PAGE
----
The high level of individuality in using UD composites offers great chances in designing high performance structural parts. However, the drawback of these materials can be that manufacturing is slow and expensive which impacts on the design process. For this reason, the virtual design of UD composites plays an increasingly important role in time and cost efficient development strategies.
Digimat offers a full set of capabilities for the design of UD composite materials and structures. This starts by choosing the right material mixture for the intended application from virtual property screening on the material and coupon level. Key to success is the progressive failure model which allows to take into account the anisotropic damage of the UD material. Digimat also offers capabilities to build integrative simulations based on draping analyses, relying on local fiber orientations as they result in the part due to the influence of the manufacturing process.
Woven composites are typically draped onto more or less complex surfaces to produce structural parts. The draping process can have significant impact on local warp and weft angles which leads to a local variation of effective material properties. Understanding the connection between the warp / weft microstructure, the resulting material properties and finally their influence on the part performance is crucial knowledge in the design process of woven composite structure.
Digimat offers strong capabilities for the design of woven composite materials and structures. This starts with tools for material investigations based on an advanced woven model that is capable to consider the underlying weave pattern and yarn structure. These capabilities cover the 2D as well as the 2.5D weave patterns in which the warp yarns go across multiple layers of weft yarns, hence improving the interlaminar toughness and the impact resistance of the material. Structural analyses can be set up based on local warp / weft information from draping simulations. Material modeling can be performed fully nonlinear, temperature and strain rate dependent. Failure is derived from the microscopic responses in the material resulting in a realistic description of the experimentally observed strengths.
The large amount of woven designs is still found where tailor made, high-end solutions are needed and a costly solution is acceptable. The applications cover the Aerospace, Automotive (racing), Marine, wind technology and sport equipment markets. The overall objective is to use light-weight materials with the best stiffness and strength properties possible.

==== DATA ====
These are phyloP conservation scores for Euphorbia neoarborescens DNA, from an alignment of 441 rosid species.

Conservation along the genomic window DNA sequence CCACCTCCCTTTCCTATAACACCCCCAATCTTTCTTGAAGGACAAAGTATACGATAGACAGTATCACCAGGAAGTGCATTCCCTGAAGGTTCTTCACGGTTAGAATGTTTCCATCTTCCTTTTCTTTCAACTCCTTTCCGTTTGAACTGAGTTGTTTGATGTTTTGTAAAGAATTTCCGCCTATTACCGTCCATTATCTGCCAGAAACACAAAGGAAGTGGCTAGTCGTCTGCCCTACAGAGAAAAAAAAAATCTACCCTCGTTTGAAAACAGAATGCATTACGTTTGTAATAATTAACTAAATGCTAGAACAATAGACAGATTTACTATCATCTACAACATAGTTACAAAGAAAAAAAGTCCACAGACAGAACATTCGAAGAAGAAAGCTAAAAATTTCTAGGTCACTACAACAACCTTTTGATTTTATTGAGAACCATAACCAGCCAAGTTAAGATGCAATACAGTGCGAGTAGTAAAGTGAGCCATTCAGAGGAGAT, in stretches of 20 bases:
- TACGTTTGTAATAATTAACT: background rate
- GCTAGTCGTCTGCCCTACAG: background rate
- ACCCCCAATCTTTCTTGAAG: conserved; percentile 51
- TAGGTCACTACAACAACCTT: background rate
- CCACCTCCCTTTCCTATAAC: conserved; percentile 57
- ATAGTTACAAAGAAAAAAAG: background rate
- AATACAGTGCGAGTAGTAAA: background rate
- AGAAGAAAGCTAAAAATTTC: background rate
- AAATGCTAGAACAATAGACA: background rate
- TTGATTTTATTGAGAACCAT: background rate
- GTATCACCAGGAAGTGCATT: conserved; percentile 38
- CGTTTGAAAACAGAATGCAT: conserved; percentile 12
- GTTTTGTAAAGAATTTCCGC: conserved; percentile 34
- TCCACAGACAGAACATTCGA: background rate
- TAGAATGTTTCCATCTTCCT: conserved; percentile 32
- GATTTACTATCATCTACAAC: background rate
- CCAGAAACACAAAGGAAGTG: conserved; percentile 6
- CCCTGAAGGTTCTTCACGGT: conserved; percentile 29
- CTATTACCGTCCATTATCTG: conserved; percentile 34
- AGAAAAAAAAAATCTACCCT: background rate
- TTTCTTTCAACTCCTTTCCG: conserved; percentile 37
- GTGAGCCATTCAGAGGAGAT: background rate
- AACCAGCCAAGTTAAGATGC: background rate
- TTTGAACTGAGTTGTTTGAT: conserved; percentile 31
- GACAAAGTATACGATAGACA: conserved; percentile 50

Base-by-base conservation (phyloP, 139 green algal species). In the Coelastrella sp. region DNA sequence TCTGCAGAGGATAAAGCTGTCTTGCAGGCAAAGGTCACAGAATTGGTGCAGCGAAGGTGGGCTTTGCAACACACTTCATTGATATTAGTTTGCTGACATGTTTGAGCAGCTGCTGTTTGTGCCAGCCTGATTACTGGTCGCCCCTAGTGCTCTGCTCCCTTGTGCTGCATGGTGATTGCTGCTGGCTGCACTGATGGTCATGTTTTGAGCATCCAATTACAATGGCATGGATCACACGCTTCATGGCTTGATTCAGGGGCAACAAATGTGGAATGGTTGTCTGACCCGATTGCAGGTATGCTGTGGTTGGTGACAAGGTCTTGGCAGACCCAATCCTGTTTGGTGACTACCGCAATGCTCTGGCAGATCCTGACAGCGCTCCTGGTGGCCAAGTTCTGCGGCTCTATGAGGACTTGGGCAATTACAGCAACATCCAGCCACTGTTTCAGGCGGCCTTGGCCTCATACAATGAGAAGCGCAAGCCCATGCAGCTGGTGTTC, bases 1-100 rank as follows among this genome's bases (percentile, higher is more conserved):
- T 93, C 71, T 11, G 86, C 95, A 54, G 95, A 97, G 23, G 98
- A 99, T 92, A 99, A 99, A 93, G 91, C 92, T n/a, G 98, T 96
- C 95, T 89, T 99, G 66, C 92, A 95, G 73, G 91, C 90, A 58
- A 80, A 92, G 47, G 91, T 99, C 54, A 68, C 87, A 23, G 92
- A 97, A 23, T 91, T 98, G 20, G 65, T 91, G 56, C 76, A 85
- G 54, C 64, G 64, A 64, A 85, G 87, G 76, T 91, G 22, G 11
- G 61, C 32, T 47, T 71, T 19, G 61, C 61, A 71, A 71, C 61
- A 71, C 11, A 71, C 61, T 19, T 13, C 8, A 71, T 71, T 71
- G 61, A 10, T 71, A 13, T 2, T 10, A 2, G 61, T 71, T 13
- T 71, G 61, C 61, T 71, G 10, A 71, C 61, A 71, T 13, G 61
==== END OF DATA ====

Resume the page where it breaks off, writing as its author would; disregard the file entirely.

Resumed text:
Digimat is a strategic tool in this context as it reflects the real world strategies completely by mixing the material from its microscopic components and determining the performance of the woven composite on the material and on the part levels.
To the contrary of woven fabrics in which the yarns cross at 90°, in braided composites, yarns can cross at an angle ranging between 30° and 150° which can evolve continuously across the part. This gives more design capabilities. With braided composites, the reinforcement does not need to be cut to shape from a roll and laid down onto the mold. It is directly braided around a mandrel which has the shape of the part to be made. This speeds up the manufacturing process but requires a dedicated equipment. This process further makes it possible to produce more complex parts which, however, are limited to convex shapes and hollow profiles.
In advanced braided reinforcements, multiple layers can be added on top of each other, yarns can also go across multiple layers, as with 2.5 D woven composites, and extra yarns, called inlays, can be added in the direction parallel to the axis of the braiding axis. Digimat offers strong capabilities for the design of braided composite materials and structures. This starts with tools for material investigations based on advanced models which are capable of considering the underlying yarn structure and braiding pattern (including yarns going across multiple layers and inlays). Just as for the woven composites, material modeling can be performed fully nonlinear, temperature and strain rate dependent. Failure is derived from the microscopic responses in the material resulting in a realistic description of the experimentally observed strengths.
All these capabilities nicely complement those in UD and woven reinforcements. They give the user the possibility to take into consideration many different reinforcement options and, hence, to design even more competitive products.